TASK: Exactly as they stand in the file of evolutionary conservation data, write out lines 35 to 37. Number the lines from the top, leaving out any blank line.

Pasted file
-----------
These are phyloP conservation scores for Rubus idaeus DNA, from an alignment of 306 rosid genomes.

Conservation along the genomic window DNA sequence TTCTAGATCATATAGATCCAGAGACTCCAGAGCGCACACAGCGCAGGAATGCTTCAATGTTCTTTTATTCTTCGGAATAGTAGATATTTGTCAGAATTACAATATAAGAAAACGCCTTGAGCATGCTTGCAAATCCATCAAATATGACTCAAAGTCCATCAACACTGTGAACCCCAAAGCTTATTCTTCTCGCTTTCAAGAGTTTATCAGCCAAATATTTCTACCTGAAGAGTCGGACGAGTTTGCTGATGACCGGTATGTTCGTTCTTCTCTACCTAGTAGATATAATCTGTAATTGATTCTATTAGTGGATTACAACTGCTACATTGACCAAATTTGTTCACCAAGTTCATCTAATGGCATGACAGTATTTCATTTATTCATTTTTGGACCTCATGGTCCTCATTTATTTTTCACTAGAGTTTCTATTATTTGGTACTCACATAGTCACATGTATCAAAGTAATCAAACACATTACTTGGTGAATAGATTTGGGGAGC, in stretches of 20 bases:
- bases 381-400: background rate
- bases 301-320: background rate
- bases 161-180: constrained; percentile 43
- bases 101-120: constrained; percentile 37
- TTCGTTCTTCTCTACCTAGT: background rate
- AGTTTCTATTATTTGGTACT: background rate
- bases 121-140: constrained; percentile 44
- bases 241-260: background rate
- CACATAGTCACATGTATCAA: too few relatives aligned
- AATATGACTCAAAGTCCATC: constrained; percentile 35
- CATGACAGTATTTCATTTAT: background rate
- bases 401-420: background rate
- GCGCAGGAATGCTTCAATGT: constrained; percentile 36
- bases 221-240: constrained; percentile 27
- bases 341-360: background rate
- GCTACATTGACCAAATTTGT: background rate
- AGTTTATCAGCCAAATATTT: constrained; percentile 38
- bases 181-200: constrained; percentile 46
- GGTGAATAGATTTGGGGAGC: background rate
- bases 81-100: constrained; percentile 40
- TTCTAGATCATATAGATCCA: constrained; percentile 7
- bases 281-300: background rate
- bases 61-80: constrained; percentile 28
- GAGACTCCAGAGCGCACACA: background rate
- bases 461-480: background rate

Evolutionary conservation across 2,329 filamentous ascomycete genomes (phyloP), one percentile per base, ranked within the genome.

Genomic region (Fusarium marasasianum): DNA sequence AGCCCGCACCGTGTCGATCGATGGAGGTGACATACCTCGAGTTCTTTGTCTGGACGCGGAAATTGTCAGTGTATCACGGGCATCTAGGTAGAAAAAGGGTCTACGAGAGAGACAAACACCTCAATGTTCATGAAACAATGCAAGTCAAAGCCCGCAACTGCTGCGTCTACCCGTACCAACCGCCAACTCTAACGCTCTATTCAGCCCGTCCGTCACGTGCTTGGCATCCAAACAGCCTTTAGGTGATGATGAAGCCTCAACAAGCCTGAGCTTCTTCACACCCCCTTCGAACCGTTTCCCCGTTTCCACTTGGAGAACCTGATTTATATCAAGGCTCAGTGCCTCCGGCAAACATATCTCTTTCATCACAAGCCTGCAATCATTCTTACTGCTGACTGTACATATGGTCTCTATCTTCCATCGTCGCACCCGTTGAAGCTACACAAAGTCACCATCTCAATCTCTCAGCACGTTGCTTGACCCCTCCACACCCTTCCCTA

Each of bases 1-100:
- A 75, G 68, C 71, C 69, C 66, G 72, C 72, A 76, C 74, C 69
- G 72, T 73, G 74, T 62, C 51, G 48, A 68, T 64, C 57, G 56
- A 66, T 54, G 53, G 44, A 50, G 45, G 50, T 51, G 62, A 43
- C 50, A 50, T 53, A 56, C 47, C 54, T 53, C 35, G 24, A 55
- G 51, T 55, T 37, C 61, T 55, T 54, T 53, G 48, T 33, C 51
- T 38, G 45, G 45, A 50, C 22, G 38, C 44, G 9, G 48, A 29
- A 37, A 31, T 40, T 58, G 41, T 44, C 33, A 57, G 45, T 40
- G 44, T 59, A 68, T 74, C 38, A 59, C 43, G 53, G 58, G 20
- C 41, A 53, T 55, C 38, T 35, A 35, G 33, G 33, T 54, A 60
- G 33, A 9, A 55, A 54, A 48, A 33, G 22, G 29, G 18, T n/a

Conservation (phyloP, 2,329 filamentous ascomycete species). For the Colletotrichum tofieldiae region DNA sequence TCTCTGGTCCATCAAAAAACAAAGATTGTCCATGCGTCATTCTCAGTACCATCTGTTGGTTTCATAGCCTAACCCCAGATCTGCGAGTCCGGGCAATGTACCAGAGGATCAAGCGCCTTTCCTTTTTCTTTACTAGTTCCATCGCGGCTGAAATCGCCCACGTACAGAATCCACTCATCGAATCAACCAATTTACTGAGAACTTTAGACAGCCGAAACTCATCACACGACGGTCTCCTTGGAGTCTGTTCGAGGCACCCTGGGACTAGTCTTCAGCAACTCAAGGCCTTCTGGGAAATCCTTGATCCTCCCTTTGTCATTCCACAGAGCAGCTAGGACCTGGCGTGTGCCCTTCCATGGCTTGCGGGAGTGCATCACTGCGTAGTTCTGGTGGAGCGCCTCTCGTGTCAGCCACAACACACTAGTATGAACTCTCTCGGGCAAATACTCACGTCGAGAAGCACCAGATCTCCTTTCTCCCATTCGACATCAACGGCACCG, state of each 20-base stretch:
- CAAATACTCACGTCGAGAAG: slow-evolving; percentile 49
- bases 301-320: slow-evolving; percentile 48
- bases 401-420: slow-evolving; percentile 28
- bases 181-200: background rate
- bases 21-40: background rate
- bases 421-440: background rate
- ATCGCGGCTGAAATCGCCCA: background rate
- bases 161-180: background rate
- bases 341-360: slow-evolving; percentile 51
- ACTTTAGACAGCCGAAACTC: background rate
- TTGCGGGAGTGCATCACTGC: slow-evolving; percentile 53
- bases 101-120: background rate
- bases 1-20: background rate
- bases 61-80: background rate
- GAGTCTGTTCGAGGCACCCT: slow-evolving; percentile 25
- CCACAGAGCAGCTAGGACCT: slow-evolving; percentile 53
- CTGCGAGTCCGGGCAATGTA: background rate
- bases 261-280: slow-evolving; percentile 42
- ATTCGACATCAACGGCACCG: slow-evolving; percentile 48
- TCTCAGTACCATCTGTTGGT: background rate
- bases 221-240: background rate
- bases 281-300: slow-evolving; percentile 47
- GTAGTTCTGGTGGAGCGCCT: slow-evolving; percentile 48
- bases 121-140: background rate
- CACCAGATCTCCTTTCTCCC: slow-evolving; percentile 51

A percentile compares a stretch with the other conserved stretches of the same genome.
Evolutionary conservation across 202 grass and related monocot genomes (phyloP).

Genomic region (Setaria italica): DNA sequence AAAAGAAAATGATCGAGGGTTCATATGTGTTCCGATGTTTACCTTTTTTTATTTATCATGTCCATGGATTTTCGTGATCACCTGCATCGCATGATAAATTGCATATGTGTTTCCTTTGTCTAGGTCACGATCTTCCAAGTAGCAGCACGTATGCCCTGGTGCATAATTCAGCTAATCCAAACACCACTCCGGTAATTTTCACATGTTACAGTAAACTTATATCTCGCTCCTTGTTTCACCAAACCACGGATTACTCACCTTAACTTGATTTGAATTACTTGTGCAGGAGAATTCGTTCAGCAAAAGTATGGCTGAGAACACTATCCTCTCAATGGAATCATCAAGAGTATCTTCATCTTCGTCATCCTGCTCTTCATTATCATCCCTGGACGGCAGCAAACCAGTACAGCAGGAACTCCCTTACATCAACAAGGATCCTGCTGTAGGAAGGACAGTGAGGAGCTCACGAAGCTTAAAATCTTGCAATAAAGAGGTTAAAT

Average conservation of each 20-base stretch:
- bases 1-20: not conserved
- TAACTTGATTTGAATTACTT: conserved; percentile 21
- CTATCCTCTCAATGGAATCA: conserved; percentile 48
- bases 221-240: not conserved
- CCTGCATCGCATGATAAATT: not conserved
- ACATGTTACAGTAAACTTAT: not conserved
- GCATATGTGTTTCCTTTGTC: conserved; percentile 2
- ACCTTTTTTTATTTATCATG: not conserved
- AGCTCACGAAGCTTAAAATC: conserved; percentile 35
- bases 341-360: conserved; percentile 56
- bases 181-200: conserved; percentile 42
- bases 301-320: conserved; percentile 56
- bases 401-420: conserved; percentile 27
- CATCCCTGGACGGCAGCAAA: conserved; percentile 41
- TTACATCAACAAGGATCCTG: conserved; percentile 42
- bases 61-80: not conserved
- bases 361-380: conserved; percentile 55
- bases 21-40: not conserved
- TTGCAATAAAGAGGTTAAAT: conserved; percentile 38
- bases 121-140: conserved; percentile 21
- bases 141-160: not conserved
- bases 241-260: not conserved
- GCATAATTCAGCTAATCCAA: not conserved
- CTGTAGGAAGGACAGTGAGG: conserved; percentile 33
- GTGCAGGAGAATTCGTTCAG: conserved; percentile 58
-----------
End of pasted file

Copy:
- G 51, T 55, T 37, C 61, T 55, T 54, T 53, G 48, T 33, C 51
- T 38, G 45, G 45, A 50, C 22, G 38, C 44, G 9, G 48, A 29
- A 37, A 31, T 40, T 58, G 41, T 44, C 33, A 57, G 45, T 40